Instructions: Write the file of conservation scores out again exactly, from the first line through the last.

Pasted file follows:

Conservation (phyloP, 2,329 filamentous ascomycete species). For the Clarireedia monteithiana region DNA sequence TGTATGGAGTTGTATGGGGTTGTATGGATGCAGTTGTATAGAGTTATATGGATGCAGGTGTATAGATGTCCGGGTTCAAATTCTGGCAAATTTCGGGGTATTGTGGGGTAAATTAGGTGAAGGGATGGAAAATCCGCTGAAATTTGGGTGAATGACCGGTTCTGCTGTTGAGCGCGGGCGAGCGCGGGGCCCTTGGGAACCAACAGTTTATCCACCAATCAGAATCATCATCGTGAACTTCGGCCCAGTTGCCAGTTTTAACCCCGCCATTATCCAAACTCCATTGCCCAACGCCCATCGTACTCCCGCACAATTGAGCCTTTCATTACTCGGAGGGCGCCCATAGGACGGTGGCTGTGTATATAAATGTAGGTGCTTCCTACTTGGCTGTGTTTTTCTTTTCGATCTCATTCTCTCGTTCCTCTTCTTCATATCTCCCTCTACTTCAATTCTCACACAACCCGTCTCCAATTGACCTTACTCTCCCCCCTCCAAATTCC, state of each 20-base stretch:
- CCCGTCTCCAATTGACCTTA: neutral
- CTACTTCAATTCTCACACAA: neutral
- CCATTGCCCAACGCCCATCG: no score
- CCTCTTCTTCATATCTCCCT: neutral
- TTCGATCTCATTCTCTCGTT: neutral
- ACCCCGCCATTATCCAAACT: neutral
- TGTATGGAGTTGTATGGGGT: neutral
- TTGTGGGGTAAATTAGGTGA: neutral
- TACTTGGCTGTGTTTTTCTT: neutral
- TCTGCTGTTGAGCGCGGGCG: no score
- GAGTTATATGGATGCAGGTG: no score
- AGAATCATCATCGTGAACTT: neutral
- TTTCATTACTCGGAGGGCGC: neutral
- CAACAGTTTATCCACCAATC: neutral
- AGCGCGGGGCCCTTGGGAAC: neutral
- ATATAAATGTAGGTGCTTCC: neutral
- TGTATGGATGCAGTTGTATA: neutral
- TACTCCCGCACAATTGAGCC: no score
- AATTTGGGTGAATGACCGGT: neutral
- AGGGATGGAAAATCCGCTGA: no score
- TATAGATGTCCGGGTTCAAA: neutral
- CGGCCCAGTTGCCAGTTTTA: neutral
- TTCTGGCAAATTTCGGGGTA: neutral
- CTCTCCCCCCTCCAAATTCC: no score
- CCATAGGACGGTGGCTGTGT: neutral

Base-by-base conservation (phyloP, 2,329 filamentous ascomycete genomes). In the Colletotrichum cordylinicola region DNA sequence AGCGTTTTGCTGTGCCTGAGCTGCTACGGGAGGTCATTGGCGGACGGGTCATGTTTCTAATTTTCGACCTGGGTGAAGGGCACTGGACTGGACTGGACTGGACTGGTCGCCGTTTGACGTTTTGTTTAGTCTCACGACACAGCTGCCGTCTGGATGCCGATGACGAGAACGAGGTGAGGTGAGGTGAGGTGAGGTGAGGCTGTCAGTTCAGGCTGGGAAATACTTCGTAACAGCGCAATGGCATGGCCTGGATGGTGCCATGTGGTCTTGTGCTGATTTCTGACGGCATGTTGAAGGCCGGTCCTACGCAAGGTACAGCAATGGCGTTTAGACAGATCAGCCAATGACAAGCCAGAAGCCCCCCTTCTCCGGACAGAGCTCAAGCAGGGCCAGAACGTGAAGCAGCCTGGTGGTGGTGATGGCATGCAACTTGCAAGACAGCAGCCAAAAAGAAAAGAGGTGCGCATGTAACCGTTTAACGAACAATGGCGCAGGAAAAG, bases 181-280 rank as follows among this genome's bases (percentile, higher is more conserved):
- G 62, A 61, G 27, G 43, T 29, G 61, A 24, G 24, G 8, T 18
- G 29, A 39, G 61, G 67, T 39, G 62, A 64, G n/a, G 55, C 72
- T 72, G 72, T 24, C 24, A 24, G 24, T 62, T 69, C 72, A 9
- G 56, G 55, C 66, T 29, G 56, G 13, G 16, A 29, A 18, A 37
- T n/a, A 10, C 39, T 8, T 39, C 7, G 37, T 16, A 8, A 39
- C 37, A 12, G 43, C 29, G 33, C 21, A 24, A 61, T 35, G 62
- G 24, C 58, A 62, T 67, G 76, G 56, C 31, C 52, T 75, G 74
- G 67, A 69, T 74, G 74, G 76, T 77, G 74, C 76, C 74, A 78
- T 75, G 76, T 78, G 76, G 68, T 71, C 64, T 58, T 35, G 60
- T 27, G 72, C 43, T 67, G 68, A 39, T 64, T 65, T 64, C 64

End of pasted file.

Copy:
Conservation (phyloP, 2,329 filamentous ascomycete species). For the Clarireedia monteithiana region DNA sequence TGTATGGAGTTGTATGGGGTTGTATGGATGCAGTTGTATAGAGTTATATGGATGCAGGTGTATAGATGTCCGGGTTCAAATTCTGGCAAATTTCGGGGTATTGTGGGGTAAATTAGGTGAAGGGATGGAAAATCCGCTGAAATTTGGGTGAATGACCGGTTCTGCTGTTGAGCGCGGGCGAGCGCGGGGCCCTTGGGAACCAACAGTTTATCCACCAATCAGAATCATCATCGTGAACTTCGGCCCAGTTGCCAGTTTTAACCCCGCCATTATCCAAACTCCATTGCCCAACGCCCATCGTACTCCCGCACAATTGAGCCTTTCATTACTCGGAGGGCGCCCATAGGACGGTGGCTGTGTATATAAATGTAGGTGCTTCCTACTTGGCTGTGTTTTTCTTTTCGATCTCATTCTCTCGTTCCTCTTCTTCATATCTCCCTCTACTTCAATTCTCACACAACCCGTCTCCAATTGACCTTACTCTCCCCCCTCCAAATTCC, state of each 20-base stretch:
- CCCGTCTCCAATTGACCTTA: neutral
- CTACTTCAATTCTCACACAA: neutral
- CCATTGCCCAACGCCCATCG: no score
- CCTCTTCTTCATATCTCCCT: neutral
- TTCGATCTCATTCTCTCGTT: neutral
- ACCCCGCCATTATCCAAACT: neutral
- TGTATGGAGTTGTATGGGGT: neutral
- TTGTGGGGTAAATTAGGTGA: neutral
- TACTTGGCTGTGTTTTTCTT: neutral
- TCTGCTGTTGAGCGCGGGCG: no score
- GAGTTATATGGATGCAGGTG: no score
- AGAATCATCATCGTGAACTT: neutral
- TTTCATTACTCGGAGGGCGC: neutral
- CAACAGTTTATCCACCAATC: neutral
- AGCGCGGGGCCCTTGGGAAC: neutral
- ATATAAATGTAGGTGCTTCC: neutral
- TGTATGGATGCAGTTGTATA: neutral
- TACTCCCGCACAATTGAGCC: no score
- AATTTGGGTGAATGACCGGT: neutral
- AGGGATGGAAAATCCGCTGA: no score
- TATAGATGTCCGGGTTCAAA: neutral
- CGGCCCAGTTGCCAGTTTTA: neutral
- TTCTGGCAAATTTCGGGGTA: neutral
- CTCTCCCCCCTCCAAATTCC: no score
- CCATAGGACGGTGGCTGTGT: neutral

Base-by-base conservation (phyloP, 2,329 filamentous ascomycete genomes). In the Colletotrichum cordylinicola region DNA sequence AGCGTTTTGCTGTGCCTGAGCTGCTACGGGAGGTCATTGGCGGACGGGTCATGTTTCTAATTTTCGACCTGGGTGAAGGGCACTGGACTGGACTGGACTGGACTGGTCGCCGTTTGACGTTTTGTTTAGTCTCACGACACAGCTGCCGTCTGGATGCCGATGACGAGAACGAGGTGAGGTGAGGTGAGGTGAGGTGAGGCTGTCAGTTCAGGCTGGGAAATACTTCGTAACAGCGCAATGGCATGGCCTGGATGGTGCCATGTGGTCTTGTGCTGATTTCTGACGGCATGTTGAAGGCCGGTCCTACGCAAGGTACAGCAATGGCGTTTAGACAGATCAGCCAATGACAAGCCAGAAGCCCCCCTTCTCCGGACAGAGCTCAAGCAGGGCCAGAACGTGAAGCAGCCTGGTGGTGGTGATGGCATGCAACTTGCAAGACAGCAGCCAAAAAGAAAAGAGGTGCGCATGTAACCGTTTAACGAACAATGGCGCAGGAAAAG, bases 181-280 rank as follows among this genome's bases (percentile, higher is more conserved):
- G 62, A 61, G 27, G 43, T 29, G 61, A 24, G 24, G 8, T 18
- G 29, A 39, G 61, G 67, T 39, G 62, A 64, G n/a, G 55, C 72
- T 72, G 72, T 24, C 24, A 24, G 24, T 62, T 69, C 72, A 9
- G 56, G 55, C 66, T 29, G 56, G 13, G 16, A 29, A 18, A 37
- T n/a, A 10, C 39, T 8, T 39, C 7, G 37, T 16, A 8, A 39
- C 37, A 12, G 43, C 29, G 33, C 21, A 24, A 61, T 35, G 62
- G 24, C 58, A 62, T 67, G 76, G 56, C 31, C 52, T 75, G 74
- G 67, A 69, T 74, G 74, G 76, T 77, G 74, C 76, C 74, A 78
- T 75, G 76, T 78, G 76, G 68, T 71, C 64, T 58, T 35, G 60
- T 27, G 72, C 43, T 67, G 68, A 39, T 64, T 65, T 64, C 64